When I was on the cheerleading team in high school, we wore these really cute uniforms with a tank top with the school colors of purple and white emblazoned in a “V” on the front and a little skirt that flipped when you twirled. I loved cheerleading, and I loved my cheer uniform.
The only thing I hated was how exposed I felt whenever I had to do any moves that required me to spread my legs. On the sidelines we did lots of flips and jumps that would have our skirts flying up and revealing our bloomers underneath. I always used to panic at the idea that anyone might see “too much” or that some creep in the stands would be trying to get an eyeful of my crotch. I had an elaborate shaving and post-shave routine I completed before any game day, making sure no pubic hair was escaping my bloomers and that my razor burn was under control. I wore special wedgie-proof bloomers.
My panic and my shaving and razor burn-prevention routine were normal to me. It was something we all did without question because that was the convention and we loved our sport.
An Athlete’s Right To Cover Up
So it caught my attention recently when German gymnast Sarah Voss made headlines with her choice to compete in a full-body unitard at the European Artistic Gymnastics Championships in Basel, Switzerland. Two of Voss’s teammates also opted for unitards. I would have loved to have a little more coverage in my cheerleading days, and I was only performing to a teeny live crowd.
In an interview with public broadcaster ZDF, Voss said, “We women all want to feel good in our skin. In the sport of gymnastics it gets harder and harder as you grow out of your child’s body. As a little girl I didn’t see the tight gym outfits as such a big deal. But when puberty began, when my period came, I began feeling increasingly uncomfortable.”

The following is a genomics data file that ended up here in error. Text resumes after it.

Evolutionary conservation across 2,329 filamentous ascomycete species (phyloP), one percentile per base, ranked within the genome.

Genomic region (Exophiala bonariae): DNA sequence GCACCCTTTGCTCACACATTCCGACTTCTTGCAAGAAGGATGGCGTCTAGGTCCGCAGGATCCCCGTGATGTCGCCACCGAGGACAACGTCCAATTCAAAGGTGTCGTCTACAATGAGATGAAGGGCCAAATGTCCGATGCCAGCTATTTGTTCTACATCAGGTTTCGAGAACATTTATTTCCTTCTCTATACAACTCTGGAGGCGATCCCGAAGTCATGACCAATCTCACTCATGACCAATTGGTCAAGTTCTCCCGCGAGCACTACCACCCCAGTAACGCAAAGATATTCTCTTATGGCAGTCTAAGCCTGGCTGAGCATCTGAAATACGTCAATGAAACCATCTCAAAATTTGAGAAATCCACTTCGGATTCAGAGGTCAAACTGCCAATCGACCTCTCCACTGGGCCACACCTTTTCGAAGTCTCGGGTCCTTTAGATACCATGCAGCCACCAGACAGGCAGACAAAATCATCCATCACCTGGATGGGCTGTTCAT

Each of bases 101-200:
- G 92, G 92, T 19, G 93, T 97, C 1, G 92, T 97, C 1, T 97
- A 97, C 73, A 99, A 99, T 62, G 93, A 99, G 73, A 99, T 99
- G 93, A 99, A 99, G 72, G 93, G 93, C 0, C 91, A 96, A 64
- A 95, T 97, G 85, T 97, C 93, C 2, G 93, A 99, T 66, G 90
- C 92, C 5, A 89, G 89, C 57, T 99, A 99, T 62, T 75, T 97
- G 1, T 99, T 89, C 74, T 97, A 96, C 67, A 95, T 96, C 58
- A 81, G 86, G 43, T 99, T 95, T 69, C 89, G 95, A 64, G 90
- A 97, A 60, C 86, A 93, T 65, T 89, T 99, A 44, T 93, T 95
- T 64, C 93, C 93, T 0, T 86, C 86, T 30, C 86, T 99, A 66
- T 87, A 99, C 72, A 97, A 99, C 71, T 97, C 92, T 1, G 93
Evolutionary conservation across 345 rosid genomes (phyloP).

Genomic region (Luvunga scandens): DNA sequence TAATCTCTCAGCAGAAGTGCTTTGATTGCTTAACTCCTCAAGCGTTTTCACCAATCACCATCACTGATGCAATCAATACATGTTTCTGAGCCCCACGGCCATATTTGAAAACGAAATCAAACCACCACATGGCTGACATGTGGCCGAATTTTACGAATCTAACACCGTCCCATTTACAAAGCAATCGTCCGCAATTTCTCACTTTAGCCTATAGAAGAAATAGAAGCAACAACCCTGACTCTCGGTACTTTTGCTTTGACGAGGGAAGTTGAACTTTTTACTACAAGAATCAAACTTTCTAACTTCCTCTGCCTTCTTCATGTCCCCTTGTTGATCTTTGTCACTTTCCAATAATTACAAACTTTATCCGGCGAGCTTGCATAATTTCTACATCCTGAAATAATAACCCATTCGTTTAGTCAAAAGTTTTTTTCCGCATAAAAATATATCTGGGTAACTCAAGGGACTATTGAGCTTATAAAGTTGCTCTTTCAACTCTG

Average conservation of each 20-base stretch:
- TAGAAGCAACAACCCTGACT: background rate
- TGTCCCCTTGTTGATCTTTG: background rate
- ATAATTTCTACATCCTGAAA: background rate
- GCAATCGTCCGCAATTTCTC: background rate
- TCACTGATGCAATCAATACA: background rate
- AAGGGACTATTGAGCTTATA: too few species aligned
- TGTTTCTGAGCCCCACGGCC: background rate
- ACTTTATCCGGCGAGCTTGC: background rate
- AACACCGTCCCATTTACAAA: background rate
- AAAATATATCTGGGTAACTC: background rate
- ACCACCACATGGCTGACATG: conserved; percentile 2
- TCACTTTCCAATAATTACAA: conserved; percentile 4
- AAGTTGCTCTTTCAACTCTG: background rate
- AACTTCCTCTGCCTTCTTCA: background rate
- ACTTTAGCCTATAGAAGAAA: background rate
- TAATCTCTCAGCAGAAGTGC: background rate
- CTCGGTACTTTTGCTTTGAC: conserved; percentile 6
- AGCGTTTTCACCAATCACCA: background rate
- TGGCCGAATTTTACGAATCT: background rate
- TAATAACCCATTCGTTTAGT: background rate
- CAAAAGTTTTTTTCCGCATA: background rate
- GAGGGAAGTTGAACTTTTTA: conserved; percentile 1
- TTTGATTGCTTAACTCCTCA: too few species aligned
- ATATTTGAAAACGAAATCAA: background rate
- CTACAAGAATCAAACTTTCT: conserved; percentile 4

The German federation (DTB) fully backs their gymnasts, saying that female athletes should get to feel comfortable in their clothing at all times and they support their athletes standing against “sexualisation in gymnastics.” Voss also said she hopes that “gymnasts uncomfortable in the usual outfits will feel emboldened to follow our example.”
The History And Relevance Of The Gymnastics Leotard
In images from the 1908 Olympics, female gymnasts can be seen sporting suits that looked more like a stuffy dress than something in which you’d want to perform a complicated tumbling pass. With long puffy sleeves and a below-the-knee baggy skort, the competitors’ bodies were nearly completely covered.
By the 1948 Olympics, gymnastics suits were already evolving to look a little more like what we see today, with a more form-fitting body and fabric that stopped at the hip so the athletes’ legs were entirely in view. Over time, technology contributed to huge advances in the stretch and appearance of the material used to make leotards.
The convention for female gymnasts today is to wear leotards consisting of extremely tight, often shiny fabric that highlights every little bump and divot in an athlete’s body. Competition leotards are usually long-sleeved with a higher cut leg meant to give the appearance of longer leg lines. Leotards are supposed to show your personality and help a gymnast feel confident.